Opening Reception: Saturday, October 1, 2-5pm
On View Through: October 1, 2016 - January 21, 2017
Closed: November 11, 23 - 26; December 10 - January 3
Featured artists: Rhona Byrne, George Khut, Karen Lancel & Hermen Maat, Alex May, Miriam Simun, and Sha Xin Wei
The Donald R. and Joan F. Beall Center for Art + Technology at UC Irvine’s Claire Trevor School of the Arts is pleased to present Embodied Encounters, an inter-media exhibition featuring seven international contemporary artists.
"Embodied Encounters" addresses art-making practices in media arts via the new language of creative cognition. The exhibition demonstrates the philosophical and conceptual ways artists respond to a world made increasingly complex by technology, as well as the evolution of action in artistic creation, and the synergy between materiality and bodily awareness. Through these encounters, we see the divisions between mind and body,self and world dissolve. This phenomenon is highly relevant to contemporary artistic practice as artists become increasingly aware of embodied interaction between intuition, logic, and reason to produce their work. How does the artist’s consciousness engage in a world comprised of analog, digital, and virtual stimuli? The Beall Center addresses this question through an ambitious, provoking voyage through cognition and intelligence – human and artificial alike.
Rhona Byrne's (Dublin) art practice is site and context specific, as she combines sculpture and spatial environments with performance and processes of participation that explore a negotiation of object, materiality, place and social practice. For "Embodied Encounters," Bryne showcases her "Huddlewear" (2015) - a series of wearable artworks that become a tool for activating exchanges in relationships between individuals, groups and communities. The artworks invite and encourage visitors to wear and inhabit the Huddlewear in order to explore the intimacy and complexities of connection in real time. George Khut (Sydney) works across the fields of electronic art, interaction design, and arts-in-health as his interactive and participatory artworks use bio-sensing technologies to re-frame experiences of embodiment, health and subjectivity. In his "Cardiomorphologies" (2007), Khut explores the subjective spaces created through interaction with a simple geometric visualization of real-time heart and breath rate data. The installation is comprised of one large floor-to-ceiling video projection that is controlled by heart and breath signals from a participant seated a few meters away. Artist duo Karen Lancel and Hermen Maat (Amsterdam) explore the tension between embodied presence, intimacy, privacy, and trust in current social-technological systems. They radically invert automated control technologies, bio-feedback and sensory perception, to create “Trust-Systems” for intimate meeting experiences. As such, their "E.E.G. KISS" (2014) data visualization installation investigates how a kiss can be translated into bio-feedback data. Visitors are invited to wear E.E.G. headsets to measure brainwave activity and participate as kissers, voyeurs, and/or EEG data scanners. Alex May (Brighton) works in a wide range of digital technologies, most notably video projection onto physical objects (building on the technique known as video mapping or projection mapping by using his own bespoke software), in order to draw attention to public engagement and social robotics. "Shadows of Light" (2011) is an interactive video projection installation that uses the outline of the viewer(s) as a spray paint stencil causing their silhouette to slowly appear in front of them. The longer they remain static, the more pronounced their image is. However, the “paint” will start to drip, spread, and merge with the traces of the viewers who have stood there before. Among Miriam Simun's (New York) chief concerns are attending to sensorial, embodied forms of knowledge; exploring the messy complexities and contradictory poetics residing at the intersection of nature, culture, and power; and developing the means to imagine alternate futures. Using her "Adōrō" (2014-2016) works, Simun performs "The Farewell To All That One Has Used, Broken, Lost Must Be Ennobled By Ceremony" (2016), which acts as a “ritual device” that emits the never-before-perceived scent of an endangered flower that blooms only one day per year. Finally, Sha Xin Wei's (Tempe) work ranges from gestural media, movement arts, and realtime media installation through interaction design to critical studies and philosophy of technology. In "Time Lenses" (2016), he - along with collaborators Todd Ingalls and Julian Stein - created an installation of multiple displays and cameras that are carefully placed in a physical location to refract activity into a suite of rhythmically recomposed movements. The work is not a performance but the condition of performance: live video processing instruments will augment the space so that any activity - rehearsed or unrehearsed, quotidian or marked - will refract into a suite of projections, each revealing a different temporal or rhythmic aspect of the corporeal activity within the space.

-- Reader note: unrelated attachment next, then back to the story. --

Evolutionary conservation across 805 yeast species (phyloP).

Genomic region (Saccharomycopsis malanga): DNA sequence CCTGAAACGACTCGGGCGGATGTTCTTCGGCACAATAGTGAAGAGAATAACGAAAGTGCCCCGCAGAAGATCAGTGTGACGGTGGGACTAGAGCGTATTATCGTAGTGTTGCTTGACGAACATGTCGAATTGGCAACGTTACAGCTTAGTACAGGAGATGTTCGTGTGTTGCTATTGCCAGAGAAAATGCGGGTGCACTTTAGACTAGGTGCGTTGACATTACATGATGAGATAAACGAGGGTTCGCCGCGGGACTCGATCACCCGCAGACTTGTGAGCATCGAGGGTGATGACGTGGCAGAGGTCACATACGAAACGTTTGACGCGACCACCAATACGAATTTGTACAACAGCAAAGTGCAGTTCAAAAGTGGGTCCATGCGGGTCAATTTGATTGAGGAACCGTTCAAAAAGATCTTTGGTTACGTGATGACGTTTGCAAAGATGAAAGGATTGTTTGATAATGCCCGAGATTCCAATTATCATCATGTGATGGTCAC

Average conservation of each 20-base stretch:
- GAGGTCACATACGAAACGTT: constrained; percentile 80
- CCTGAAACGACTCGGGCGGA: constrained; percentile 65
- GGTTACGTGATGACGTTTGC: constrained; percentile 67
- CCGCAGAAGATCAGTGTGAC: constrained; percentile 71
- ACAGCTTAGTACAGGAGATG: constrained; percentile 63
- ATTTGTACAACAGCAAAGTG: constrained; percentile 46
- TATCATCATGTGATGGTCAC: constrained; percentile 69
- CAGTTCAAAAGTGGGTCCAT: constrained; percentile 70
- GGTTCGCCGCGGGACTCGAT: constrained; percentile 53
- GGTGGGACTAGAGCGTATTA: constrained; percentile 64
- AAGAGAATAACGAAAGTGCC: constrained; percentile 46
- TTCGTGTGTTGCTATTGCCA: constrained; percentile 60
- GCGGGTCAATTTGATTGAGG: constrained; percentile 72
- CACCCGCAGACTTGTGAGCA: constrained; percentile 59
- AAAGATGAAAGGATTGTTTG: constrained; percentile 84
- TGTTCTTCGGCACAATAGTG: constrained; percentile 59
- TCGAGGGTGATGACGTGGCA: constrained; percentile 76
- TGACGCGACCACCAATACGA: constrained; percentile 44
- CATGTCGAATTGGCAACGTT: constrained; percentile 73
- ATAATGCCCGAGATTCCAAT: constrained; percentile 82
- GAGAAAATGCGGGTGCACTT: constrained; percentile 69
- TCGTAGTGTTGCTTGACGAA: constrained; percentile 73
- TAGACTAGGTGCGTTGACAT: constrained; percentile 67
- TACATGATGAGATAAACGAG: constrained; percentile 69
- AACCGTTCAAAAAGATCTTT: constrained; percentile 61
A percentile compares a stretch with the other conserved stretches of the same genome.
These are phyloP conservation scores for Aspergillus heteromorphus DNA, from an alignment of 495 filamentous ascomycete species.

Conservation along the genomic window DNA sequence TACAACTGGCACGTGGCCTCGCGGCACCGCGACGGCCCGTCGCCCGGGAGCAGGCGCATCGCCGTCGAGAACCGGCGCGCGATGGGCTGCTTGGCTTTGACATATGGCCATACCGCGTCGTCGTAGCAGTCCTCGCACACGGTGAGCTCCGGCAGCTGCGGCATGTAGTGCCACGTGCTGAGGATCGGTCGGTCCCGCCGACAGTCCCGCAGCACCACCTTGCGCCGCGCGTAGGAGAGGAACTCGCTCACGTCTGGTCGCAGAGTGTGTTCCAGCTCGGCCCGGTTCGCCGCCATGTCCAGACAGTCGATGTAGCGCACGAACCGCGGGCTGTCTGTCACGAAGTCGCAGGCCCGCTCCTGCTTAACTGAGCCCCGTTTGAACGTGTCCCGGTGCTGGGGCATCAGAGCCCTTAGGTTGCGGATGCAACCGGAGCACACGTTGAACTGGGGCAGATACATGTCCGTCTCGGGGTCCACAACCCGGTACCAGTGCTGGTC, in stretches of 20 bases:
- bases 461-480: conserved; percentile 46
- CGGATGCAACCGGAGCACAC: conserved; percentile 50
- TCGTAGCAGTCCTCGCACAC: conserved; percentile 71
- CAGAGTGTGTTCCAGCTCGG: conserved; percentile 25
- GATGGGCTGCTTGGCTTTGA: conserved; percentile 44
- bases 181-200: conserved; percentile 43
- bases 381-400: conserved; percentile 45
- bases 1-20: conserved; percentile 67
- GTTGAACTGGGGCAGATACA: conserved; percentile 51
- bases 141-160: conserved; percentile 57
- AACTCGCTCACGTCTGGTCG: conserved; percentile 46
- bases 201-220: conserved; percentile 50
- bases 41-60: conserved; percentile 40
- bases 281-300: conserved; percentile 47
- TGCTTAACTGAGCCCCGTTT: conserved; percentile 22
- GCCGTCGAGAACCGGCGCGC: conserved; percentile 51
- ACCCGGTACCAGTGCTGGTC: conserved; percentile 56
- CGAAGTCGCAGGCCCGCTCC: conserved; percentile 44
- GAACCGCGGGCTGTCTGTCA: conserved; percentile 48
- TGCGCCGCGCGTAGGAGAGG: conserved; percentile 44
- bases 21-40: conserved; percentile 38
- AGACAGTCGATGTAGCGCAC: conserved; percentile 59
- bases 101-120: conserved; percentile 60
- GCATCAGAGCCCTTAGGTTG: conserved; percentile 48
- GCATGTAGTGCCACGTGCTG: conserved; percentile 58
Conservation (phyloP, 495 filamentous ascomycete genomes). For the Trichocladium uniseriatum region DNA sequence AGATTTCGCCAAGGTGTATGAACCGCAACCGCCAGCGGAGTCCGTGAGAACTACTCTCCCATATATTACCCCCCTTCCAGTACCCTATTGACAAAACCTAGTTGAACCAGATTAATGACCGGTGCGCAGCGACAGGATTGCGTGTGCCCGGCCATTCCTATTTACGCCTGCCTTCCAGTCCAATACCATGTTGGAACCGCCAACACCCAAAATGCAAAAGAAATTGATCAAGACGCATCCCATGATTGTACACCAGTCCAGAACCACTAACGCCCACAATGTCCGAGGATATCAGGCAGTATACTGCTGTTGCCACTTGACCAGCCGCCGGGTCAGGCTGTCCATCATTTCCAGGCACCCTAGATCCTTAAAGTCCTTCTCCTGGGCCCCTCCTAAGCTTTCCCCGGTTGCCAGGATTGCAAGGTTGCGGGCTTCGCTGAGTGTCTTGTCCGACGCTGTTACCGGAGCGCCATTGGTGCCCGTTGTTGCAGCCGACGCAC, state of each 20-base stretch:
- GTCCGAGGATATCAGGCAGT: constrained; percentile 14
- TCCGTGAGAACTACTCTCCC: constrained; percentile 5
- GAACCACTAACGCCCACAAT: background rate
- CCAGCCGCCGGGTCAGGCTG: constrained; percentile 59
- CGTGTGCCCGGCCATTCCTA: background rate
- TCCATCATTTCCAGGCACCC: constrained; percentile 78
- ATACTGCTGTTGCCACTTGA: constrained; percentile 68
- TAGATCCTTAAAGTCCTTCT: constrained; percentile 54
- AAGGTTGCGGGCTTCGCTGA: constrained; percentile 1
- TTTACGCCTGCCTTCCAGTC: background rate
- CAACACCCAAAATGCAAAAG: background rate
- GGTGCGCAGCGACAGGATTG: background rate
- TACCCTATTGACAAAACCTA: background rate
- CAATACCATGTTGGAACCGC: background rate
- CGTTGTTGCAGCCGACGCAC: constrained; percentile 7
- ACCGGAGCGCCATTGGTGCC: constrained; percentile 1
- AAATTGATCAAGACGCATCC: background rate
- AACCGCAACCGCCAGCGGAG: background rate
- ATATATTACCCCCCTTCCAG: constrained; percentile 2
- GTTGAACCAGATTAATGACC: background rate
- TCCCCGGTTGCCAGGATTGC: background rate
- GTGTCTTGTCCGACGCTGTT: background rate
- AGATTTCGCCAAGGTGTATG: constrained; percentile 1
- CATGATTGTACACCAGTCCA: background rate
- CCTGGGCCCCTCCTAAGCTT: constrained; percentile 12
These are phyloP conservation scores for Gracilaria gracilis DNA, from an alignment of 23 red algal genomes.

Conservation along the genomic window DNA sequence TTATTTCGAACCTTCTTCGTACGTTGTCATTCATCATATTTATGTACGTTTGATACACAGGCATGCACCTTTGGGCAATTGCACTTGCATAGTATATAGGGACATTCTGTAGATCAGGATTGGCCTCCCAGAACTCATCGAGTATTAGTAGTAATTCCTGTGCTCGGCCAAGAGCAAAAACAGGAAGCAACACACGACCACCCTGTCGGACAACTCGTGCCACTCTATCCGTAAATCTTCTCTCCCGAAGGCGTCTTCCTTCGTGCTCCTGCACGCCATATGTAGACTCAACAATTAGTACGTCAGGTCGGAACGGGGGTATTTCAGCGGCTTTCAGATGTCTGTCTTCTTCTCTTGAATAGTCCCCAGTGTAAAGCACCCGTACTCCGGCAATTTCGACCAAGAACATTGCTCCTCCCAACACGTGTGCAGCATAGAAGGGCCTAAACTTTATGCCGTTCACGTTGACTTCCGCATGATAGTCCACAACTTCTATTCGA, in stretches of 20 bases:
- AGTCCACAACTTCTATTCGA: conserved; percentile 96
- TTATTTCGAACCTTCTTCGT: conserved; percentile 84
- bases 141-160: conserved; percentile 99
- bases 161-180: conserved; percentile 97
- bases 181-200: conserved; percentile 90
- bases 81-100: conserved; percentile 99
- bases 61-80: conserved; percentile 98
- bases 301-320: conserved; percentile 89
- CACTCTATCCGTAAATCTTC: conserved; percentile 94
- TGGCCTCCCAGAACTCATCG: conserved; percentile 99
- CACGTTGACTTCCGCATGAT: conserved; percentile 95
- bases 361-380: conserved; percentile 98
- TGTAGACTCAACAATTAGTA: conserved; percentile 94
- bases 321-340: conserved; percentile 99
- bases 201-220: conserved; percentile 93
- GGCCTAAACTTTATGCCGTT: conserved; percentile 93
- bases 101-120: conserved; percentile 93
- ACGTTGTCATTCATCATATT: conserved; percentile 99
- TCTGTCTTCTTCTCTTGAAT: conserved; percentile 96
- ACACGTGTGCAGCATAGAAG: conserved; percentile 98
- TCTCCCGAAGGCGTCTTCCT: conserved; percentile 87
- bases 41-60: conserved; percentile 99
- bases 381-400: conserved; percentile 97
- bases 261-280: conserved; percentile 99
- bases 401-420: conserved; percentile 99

Co-Curated by David Familian (Artistic Director, Beall Center) and Simon Penny (Professor, Digital Cultural Practices, Embodied Interaction and Interactive Art), Embodied Encounters will take place in conjunction with UCI’s upcoming conference, “Body of Knowledge: Embodied Cognition and the Arts” (December 8-10, 2016); a three-day event focusing on new discourses around arts practices that deal with emerging paradigms of Embodied (and Enactive, Situated, Distributed, Extended) cognition.
For press inquiries, images, private/group tours, and special events, please contact:
Catlin Moore / Programs Manager / firstname.lastname@example.org / 949-824-6206